In Zunic at 100-101, Sully J held that the identification of South Australia as the locus delicti had "obvious weight" but was not of itself determinative of where the interests of justice lay. His Honour repeated this observation in this case and relied on his analysis from the earlier case:  NSWSC 981 at .
Evidence of comparative cost considerations between a trial in the Tribunal and in the Supreme Court of South Australia did not indicate a relevant cost difference which was "so grossly disproportionate" as to give significant weight in favour of BHP's application:  NSWSC 981 at . The medical evidence that Mr Schultz's lung function already had a 30 per cent deficit and his uncertain prognosis made it important to ensure that any just claim of Mr Schultz be dealt with as simply, speedily and efficiently as the circumstances would permit. If Mr Schultz were to develop a catastrophic condition, something "at least on the cards in a real sense", then the Tribunal would be able to move with a degree of expedition that "could not fairly be expected" of the Supreme Court of South Australia:  NSWSC 981 at .
"REGULAR INVOCATION OF JURISDICTION"
It is convenient at this stage to consider further those considerations dealing with "regular invocation" by Mr Schultz of the jurisdiction of the Tribunal and the absence of forum shopping in any offensive form. The primary judge appears to have treated these matters as giving to Mr Schultz "legitimate interests" in the "unusual advantages" conferred on him as a plaintiff in the Tribunal, which it was for BHP to satisfy the primary judge should be displaced and a transfer order made:  NSWSC 981 at -. However, that was not an approach to BHP's application which the Cross-vesting Act supported. That statute does not ask, as would be consistent with the general law principles pronounced in Voth and applied in Goliath, whether the Tribunal is "a clearly inappropriate forum". The stance taken by the statute is quite different.
The preamble to the Cross-vesting Act states in par (c) that it is desirable "if a proceeding is instituted in a court that is not the appropriate court, to provide a system under which the proceeding will be transferred to the appropriate court". In the Second Reading Speech on the Bill for what became the Cross-vesting Act, the Attorney-General for New South Wales said:
Under the scheme, if proceedings are commenced in an inappropriate court, or if related proceedings are begun in separate courts, the courts will have power to transfer proceedings to the most appropriate court, having regard to the nature of the dispute, the laws to be applied and the interests of justice.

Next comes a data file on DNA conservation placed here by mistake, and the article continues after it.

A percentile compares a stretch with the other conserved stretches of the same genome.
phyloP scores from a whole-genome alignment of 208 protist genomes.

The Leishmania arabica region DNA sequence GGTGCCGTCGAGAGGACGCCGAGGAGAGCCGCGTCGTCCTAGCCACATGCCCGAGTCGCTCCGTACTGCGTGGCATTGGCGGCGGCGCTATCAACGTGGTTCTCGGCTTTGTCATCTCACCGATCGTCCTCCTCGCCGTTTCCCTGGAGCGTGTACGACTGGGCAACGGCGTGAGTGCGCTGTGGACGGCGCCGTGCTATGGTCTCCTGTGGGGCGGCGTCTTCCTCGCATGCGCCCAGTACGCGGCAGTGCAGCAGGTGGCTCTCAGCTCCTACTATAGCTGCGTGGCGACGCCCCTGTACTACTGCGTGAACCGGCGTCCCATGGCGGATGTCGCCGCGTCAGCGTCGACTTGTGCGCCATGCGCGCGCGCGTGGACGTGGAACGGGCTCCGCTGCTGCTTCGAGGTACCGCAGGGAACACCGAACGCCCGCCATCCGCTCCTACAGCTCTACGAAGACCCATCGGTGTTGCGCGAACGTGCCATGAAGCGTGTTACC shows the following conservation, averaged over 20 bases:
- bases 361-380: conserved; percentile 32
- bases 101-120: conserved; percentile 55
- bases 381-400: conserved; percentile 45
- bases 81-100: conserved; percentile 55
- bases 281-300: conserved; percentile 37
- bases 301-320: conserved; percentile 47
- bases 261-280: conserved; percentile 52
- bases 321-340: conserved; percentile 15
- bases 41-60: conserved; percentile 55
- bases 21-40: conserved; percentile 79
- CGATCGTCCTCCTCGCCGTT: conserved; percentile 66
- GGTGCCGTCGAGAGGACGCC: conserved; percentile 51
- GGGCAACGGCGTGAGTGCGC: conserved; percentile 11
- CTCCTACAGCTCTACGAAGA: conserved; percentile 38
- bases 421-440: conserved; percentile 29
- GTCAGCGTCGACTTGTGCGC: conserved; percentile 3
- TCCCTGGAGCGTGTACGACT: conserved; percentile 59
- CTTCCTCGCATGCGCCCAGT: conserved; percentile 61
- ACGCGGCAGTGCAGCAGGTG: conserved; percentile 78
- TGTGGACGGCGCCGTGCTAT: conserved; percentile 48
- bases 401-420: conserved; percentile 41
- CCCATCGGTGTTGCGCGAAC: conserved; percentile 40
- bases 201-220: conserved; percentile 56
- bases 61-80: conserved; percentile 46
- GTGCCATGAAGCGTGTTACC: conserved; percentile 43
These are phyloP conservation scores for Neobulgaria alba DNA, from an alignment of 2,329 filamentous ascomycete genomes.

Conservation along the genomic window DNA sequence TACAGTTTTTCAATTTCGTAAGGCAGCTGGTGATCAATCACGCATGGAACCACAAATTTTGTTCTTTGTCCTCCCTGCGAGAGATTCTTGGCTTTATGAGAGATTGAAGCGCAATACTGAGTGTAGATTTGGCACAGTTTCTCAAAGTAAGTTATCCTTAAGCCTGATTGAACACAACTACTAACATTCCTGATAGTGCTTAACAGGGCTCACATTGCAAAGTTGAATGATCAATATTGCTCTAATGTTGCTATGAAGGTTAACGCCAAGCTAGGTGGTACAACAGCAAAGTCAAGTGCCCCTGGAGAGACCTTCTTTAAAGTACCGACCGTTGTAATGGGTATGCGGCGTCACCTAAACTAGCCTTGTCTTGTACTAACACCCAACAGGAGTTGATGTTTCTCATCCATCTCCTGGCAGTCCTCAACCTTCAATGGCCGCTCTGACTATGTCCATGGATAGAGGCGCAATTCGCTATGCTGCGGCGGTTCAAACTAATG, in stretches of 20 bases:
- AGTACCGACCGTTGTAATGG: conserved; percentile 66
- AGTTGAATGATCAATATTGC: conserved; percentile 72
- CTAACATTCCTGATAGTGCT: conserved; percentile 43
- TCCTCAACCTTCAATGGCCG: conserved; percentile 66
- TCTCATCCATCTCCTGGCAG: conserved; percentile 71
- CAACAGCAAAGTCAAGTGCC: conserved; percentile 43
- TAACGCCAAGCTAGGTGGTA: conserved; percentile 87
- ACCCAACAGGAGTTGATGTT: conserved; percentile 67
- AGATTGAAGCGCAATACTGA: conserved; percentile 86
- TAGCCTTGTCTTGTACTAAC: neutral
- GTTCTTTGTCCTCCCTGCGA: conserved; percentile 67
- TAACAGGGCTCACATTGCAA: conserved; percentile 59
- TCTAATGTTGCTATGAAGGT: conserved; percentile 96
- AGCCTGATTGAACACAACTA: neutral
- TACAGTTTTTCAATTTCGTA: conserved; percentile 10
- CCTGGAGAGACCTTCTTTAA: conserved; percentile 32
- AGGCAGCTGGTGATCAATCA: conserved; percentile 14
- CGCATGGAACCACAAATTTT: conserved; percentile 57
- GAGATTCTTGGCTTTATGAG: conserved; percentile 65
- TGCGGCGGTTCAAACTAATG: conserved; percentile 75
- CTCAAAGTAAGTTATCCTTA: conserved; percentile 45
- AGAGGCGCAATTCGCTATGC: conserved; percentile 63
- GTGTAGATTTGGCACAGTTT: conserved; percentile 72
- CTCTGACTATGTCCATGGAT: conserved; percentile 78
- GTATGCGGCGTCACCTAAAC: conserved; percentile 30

[New South Wales, Legislative Assembly, Parliamentary Debates (Hansard), 29 April 1987 at 10750]
The Attorney-General went on at 10751 to describe cl 5 as operating "to ensure that proceedings are always dealt with by the most appropriate court."
That legislative policy is implemented by s 5(7). This provides that an order for transfer may be made not only on application by a party to the proceeding, but by the court, either of its own motion or on the application of the Attorney-General of the Commonwealth or of a State. Section 5(7) indicates that it is inapt to speak of the applicant for an order for transfer as bearing a burden of persuasion analogous to an onus of proof: Bankinvest AG v Seabrook (1988) 14 NSWLR 711 at 727. However, it would be inaccurate to describe the decision upon a transfer application as administrative, by some analogy to the orders made with no lis inter partes in the administration of assets or of trusts by courts of equity: See R v Davison (1954) 90 CLR 353 at 368; cf Bankinvest AG at 715, 717.
Section 5 assumes the regular invocation of jurisdiction, both as to amenability of the defendant to process and as to subject-matter. Therefore, regular invocation of jurisdiction itself does not favour the disposition of a transfer application by refusing it on the basis that to allow it could not be in the interests of justice. Section 5 does not manifest a legislative policy in favour of any species of "forum shopping", or of what in the United States has been called a "venue privilege" of plaintiffs, which it is for defendants to displace on a transfer application (cf Wright & Kane, Law of Federal Courts, 6th ed (2002) at 286; Jumara v State Farm Insurance Co 55 F 3d 873 at 879 (1995)); the emphasis on the selection of the appropriate court indicates the contrary. The Second Reading Speech and par (c) of the preamble indicate that the State Parliament in enacting the Cross-vesting Act, in particular the provisions of s 5, was concerned to provide a means of ensuring that, by use of the transfer mechanism, proceedings be dealt with by the appropriate court.
However, in remarks in Zunic at 102-103 which the primary judge adopted in the present case, his Honour took a different, and erroneous, view of the scope of s 5(2). He referred to the phenomenon of claims in respect of South Australian torts being brought by South Australian residents in the Tribunal and to the establishment by the Tribunal in South Australia of a "South Australian circuit". Sully J continued:
It cannot be supposed that the Parliament of New South Wales is not well aware of the state of affairs to which attention is thus drawn. Nor can it be supposed that the Parliament of New South Wales either could not, or would not, intervene by appropriate legislation in order to correct that state of affairs if Parliament were of the opinion that there was good reason, as a matter of public policy, to do so. And yet Parliament has not intervened. It seems to me that such considerations at least take some of the pejorative sting out of the term 'forum shopping'.